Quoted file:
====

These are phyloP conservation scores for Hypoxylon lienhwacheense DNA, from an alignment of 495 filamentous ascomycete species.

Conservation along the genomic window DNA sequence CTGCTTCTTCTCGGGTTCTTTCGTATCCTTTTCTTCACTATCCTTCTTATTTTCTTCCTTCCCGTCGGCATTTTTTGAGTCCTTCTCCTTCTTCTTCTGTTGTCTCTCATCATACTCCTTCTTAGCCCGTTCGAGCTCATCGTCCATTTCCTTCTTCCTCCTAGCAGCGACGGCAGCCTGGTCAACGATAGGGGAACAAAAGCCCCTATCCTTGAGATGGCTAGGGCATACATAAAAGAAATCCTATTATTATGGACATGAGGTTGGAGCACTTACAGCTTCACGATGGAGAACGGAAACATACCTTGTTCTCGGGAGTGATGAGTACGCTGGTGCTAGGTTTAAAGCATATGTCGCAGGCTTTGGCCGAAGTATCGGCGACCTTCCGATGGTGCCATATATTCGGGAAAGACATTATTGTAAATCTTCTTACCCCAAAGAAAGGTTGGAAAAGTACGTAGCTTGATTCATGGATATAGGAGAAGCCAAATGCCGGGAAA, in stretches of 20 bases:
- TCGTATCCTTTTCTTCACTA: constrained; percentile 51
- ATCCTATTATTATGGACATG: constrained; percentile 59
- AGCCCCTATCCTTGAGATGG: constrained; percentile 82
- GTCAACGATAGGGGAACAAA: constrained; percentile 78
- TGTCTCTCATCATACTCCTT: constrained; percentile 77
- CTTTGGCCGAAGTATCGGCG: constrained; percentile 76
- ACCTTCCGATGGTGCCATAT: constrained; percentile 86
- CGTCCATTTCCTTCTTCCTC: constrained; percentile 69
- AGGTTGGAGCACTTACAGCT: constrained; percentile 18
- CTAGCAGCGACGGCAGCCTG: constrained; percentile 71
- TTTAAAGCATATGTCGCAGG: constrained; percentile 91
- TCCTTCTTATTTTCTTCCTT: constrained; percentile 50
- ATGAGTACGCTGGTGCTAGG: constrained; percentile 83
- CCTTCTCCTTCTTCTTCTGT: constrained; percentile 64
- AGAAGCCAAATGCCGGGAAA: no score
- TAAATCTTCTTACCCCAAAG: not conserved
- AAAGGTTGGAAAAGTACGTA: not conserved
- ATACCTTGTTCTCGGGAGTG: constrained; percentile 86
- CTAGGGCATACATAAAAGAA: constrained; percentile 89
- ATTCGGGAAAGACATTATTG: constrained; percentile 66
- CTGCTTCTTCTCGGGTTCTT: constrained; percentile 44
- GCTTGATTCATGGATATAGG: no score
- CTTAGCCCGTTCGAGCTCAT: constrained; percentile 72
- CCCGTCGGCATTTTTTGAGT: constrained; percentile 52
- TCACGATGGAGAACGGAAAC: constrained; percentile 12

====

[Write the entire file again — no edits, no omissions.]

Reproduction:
These are phyloP conservation scores for Hypoxylon lienhwacheense DNA, from an alignment of 495 filamentous ascomycete species.

Conservation along the genomic window DNA sequence CTGCTTCTTCTCGGGTTCTTTCGTATCCTTTTCTTCACTATCCTTCTTATTTTCTTCCTTCCCGTCGGCATTTTTTGAGTCCTTCTCCTTCTTCTTCTGTTGTCTCTCATCATACTCCTTCTTAGCCCGTTCGAGCTCATCGTCCATTTCCTTCTTCCTCCTAGCAGCGACGGCAGCCTGGTCAACGATAGGGGAACAAAAGCCCCTATCCTTGAGATGGCTAGGGCATACATAAAAGAAATCCTATTATTATGGACATGAGGTTGGAGCACTTACAGCTTCACGATGGAGAACGGAAACATACCTTGTTCTCGGGAGTGATGAGTACGCTGGTGCTAGGTTTAAAGCATATGTCGCAGGCTTTGGCCGAAGTATCGGCGACCTTCCGATGGTGCCATATATTCGGGAAAGACATTATTGTAAATCTTCTTACCCCAAAGAAAGGTTGGAAAAGTACGTAGCTTGATTCATGGATATAGGAGAAGCCAAATGCCGGGAAA, in stretches of 20 bases:
- TCGTATCCTTTTCTTCACTA: constrained; percentile 51
- ATCCTATTATTATGGACATG: constrained; percentile 59
- AGCCCCTATCCTTGAGATGG: constrained; percentile 82
- GTCAACGATAGGGGAACAAA: constrained; percentile 78
- TGTCTCTCATCATACTCCTT: constrained; percentile 77
- CTTTGGCCGAAGTATCGGCG: constrained; percentile 76
- ACCTTCCGATGGTGCCATAT: constrained; percentile 86
- CGTCCATTTCCTTCTTCCTC: constrained; percentile 69
- AGGTTGGAGCACTTACAGCT: constrained; percentile 18
- CTAGCAGCGACGGCAGCCTG: constrained; percentile 71
- TTTAAAGCATATGTCGCAGG: constrained; percentile 91
- TCCTTCTTATTTTCTTCCTT: constrained; percentile 50
- ATGAGTACGCTGGTGCTAGG: constrained; percentile 83
- CCTTCTCCTTCTTCTTCTGT: constrained; percentile 64
- AGAAGCCAAATGCCGGGAAA: no score
- TAAATCTTCTTACCCCAAAG: not conserved
- AAAGGTTGGAAAAGTACGTA: not conserved
- ATACCTTGTTCTCGGGAGTG: constrained; percentile 86
- CTAGGGCATACATAAAAGAA: constrained; percentile 89
- ATTCGGGAAAGACATTATTG: constrained; percentile 66
- CTGCTTCTTCTCGGGTTCTT: constrained; percentile 44
- GCTTGATTCATGGATATAGG: no score
- CTTAGCCCGTTCGAGCTCAT: constrained; percentile 72
- CCCGTCGGCATTTTTTGAGT: constrained; percentile 52
- TCACGATGGAGAACGGAAAC: constrained; percentile 12